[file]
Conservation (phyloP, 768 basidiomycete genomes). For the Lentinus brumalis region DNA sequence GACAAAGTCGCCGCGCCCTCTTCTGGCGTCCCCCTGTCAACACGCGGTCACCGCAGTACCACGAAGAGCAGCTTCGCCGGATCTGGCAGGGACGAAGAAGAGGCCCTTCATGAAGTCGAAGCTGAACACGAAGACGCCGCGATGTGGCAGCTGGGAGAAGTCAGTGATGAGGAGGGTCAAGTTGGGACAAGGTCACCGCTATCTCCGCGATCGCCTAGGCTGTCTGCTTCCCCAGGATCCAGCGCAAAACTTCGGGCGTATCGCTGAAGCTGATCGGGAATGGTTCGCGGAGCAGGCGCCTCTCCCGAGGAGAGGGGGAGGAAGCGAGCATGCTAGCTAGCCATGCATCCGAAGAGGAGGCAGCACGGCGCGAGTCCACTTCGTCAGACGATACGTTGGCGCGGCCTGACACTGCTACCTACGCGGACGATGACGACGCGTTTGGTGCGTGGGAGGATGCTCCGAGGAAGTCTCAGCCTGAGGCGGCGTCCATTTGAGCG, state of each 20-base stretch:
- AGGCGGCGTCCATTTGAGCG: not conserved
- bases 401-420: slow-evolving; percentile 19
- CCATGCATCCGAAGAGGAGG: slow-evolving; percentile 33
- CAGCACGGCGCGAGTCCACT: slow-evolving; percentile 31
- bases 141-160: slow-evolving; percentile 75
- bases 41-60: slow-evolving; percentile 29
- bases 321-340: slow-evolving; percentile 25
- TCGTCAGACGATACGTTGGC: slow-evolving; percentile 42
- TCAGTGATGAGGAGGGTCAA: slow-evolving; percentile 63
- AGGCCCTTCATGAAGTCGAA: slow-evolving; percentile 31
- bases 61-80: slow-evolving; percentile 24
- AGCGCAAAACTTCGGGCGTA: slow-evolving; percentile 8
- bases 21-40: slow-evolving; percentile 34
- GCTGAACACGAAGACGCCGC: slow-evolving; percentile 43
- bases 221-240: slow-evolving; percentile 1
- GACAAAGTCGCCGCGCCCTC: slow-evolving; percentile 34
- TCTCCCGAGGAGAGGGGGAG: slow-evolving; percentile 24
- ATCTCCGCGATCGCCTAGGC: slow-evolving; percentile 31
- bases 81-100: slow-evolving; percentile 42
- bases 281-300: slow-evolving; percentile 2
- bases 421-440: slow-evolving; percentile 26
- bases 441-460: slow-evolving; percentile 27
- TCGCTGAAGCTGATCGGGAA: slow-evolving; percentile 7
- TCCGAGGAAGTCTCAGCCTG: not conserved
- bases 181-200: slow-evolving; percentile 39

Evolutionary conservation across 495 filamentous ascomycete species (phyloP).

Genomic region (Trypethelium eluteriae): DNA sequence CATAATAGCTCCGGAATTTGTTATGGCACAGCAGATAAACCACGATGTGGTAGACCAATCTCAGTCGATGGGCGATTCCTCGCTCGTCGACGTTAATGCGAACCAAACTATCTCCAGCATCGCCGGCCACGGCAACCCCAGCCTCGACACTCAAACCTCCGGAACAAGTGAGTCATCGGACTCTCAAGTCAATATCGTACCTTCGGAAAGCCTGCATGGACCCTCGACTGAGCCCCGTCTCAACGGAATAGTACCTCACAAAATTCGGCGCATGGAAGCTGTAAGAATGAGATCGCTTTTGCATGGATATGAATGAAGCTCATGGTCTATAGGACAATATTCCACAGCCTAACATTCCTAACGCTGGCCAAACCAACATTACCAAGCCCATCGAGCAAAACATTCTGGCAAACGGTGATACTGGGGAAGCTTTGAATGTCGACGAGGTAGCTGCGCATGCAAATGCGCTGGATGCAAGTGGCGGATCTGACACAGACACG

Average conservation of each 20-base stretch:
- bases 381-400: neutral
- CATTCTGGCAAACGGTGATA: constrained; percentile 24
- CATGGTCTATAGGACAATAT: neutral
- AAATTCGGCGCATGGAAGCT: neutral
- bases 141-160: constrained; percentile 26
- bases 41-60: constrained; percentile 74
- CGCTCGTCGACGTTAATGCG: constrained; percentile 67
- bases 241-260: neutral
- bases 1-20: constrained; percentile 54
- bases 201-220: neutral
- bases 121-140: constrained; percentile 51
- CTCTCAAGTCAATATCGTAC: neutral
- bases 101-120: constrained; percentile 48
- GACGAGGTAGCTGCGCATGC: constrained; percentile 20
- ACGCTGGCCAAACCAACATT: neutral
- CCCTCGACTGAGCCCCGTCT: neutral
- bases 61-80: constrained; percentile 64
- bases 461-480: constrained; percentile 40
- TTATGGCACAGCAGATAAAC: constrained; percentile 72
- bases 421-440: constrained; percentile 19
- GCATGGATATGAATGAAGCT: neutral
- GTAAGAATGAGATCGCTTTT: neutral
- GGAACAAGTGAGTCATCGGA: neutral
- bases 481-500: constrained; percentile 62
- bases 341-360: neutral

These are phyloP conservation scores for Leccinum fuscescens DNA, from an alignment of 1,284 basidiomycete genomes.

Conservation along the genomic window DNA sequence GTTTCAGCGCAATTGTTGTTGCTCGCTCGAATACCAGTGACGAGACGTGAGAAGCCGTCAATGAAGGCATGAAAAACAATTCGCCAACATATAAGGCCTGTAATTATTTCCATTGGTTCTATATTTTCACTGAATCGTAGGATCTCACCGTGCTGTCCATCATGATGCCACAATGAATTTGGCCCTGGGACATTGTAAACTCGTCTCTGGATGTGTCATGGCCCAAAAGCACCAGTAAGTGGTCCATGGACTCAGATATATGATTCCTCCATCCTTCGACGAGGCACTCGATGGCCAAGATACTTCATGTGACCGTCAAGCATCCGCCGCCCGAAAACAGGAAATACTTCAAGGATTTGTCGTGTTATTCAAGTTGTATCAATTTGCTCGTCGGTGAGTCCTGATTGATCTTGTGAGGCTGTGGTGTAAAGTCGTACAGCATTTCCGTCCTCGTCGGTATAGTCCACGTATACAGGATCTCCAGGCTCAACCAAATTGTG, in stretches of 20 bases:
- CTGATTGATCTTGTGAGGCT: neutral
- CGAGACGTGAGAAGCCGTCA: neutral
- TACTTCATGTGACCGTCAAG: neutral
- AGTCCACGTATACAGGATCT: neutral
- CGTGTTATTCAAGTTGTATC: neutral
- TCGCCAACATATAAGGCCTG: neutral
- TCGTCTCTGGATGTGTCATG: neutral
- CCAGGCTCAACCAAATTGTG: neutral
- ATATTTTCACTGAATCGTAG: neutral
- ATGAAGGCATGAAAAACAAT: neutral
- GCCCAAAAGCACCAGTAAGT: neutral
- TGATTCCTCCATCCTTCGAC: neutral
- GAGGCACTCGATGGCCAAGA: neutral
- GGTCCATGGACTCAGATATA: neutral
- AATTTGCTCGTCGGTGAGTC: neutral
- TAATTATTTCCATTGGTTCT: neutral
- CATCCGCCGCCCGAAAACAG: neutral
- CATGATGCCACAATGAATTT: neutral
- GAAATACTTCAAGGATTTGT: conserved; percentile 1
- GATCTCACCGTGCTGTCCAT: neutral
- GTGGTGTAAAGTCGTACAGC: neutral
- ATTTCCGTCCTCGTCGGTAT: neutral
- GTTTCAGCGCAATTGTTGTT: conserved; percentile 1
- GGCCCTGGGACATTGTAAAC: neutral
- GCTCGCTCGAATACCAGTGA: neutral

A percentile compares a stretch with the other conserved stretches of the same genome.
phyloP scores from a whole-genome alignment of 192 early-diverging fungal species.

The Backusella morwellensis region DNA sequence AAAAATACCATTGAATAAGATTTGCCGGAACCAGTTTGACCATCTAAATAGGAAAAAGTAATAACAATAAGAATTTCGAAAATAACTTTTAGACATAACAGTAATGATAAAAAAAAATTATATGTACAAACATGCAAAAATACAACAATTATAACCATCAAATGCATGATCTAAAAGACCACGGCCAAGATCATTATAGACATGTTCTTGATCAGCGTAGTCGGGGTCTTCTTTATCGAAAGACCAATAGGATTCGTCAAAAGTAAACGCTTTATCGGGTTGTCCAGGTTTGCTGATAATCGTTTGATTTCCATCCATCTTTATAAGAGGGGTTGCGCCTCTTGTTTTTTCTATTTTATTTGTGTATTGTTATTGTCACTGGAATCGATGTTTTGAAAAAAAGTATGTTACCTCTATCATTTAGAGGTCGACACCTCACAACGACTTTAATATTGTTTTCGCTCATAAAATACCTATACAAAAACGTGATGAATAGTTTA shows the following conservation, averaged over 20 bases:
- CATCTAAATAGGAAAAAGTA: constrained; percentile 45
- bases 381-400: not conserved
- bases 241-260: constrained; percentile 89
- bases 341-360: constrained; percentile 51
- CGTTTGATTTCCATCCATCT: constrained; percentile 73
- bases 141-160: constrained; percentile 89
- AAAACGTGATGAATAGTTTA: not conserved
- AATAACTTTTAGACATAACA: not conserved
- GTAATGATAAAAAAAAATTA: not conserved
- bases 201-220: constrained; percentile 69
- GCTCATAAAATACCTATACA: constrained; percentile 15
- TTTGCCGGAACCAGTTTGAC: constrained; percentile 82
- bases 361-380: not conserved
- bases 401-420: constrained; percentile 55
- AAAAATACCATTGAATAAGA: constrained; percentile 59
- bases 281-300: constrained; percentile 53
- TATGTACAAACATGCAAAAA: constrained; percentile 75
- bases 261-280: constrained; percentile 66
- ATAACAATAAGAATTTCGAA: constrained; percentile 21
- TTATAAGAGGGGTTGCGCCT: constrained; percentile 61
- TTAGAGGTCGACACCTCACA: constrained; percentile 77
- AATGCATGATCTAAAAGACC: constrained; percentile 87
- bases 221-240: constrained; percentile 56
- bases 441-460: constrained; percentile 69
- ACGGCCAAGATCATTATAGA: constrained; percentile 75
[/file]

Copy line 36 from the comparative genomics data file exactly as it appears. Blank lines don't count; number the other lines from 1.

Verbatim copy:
- CGCTCGTCGACGTTAATGCG: constrained; percentile 67